2020: Global Health by Kathryn Roberts

2021: Oxford Textbook of Global Public Health by Roger Detels, Quarraisha Abdool Karim, Fran Baum, Liming Li, Alastair H Leyland
2021: Maxcy-Rosenau-Last Public Health and Preventive Medicine By Matthew L. Boulton
2021: Population Health, Epidemiology, and Public Health Management Skills for Creating Healthy Communities, By Rosemary M. Caron
2022: Issues in Public Health: Challenges for the 21st Century By Martin McKee, Alison Krentel

2023: Introduction to Public Health by Mary Louise Fleming & Louise Baldwin

2023: The Public Health Approach -Population Thinking from the Black Death to COVID-19 By Alfredo Morabia

2024 and ongoing: Public Health Textbook by UK Faculty of PUblic Health.

Essentials of Public Health by Bernard J. Turnock

Public Health 101: Healthy People, Healthy Populations by Richard Riegelman and Brenda Kirkwood

Public Health: Power, Empowerment and Professional Practice by Glenn Laverack

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The 2014 communist manifesto of Public Health (Richard Horton et al)

Public health published a full-blown political “manifesto” in The Lancet in 2014, written by its editor, Richard Horton. This “medical” journal rightly called it a “manifesto” since it is indistinguishable from Marx’s Communist Manifesto or G.B. Shaw’s Fabian Manifesto.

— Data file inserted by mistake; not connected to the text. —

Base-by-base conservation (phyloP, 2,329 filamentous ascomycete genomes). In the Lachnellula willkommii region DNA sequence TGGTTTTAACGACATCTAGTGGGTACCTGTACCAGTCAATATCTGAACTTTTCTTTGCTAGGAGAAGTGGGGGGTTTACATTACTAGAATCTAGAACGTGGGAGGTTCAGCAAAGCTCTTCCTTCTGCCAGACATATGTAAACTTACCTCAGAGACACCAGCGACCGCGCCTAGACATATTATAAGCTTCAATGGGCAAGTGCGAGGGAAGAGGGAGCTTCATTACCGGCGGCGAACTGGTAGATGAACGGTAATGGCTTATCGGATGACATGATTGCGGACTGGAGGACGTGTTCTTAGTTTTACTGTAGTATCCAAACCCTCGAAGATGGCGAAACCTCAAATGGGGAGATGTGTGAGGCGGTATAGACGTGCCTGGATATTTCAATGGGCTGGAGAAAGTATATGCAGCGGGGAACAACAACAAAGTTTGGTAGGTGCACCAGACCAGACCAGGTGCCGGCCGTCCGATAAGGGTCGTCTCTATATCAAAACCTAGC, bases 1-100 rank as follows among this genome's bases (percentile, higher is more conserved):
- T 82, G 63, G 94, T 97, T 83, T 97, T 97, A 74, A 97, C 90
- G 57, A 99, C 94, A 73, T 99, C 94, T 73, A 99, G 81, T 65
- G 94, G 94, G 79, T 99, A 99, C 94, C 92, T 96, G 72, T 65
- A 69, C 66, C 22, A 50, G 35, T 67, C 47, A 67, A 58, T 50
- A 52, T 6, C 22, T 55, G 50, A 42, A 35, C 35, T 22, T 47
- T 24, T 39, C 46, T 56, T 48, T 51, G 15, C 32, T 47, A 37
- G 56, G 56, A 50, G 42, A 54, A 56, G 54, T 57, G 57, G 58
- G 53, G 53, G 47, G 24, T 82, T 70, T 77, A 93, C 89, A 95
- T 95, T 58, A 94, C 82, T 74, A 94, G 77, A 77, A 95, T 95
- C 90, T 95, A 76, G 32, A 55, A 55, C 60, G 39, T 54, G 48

This is a case of a so-called “scientific” discipline publishing a full-blown communist manifesto. And most of us were entirely unaware of it!

Who will lead the world to this glorious state of “planetary health” as per this manifesto? None other than public health, presumably led by Richard Horton the Marxist (I’ll discuss him separately in the next chapter, particularly his 2017 op-ed).

What exactly does the manifesto want? I’ve summarized its demands below:

  1. It has nothing to do with science, being repeatedly characterized as a “social movement”
  2. Overthrow “neoliberalism” (an “unjust global economic system” that must not be “tolerated”
  3. Stop production and progress: Progress is “dangerous”, there is “over-consumption”
  4. Public health will decide everything for us, as our “independent conscience”

– collective action led by public health

– “promote” health

– “foster” resilience

  1. Focus on equity and “social justice”
  2. People are stupid so their values must be “transformed”; in particular, we must “trust” public health.

This is in the public domain at The Lancet (you have to create an account). I’m sharing more widely with my annotations.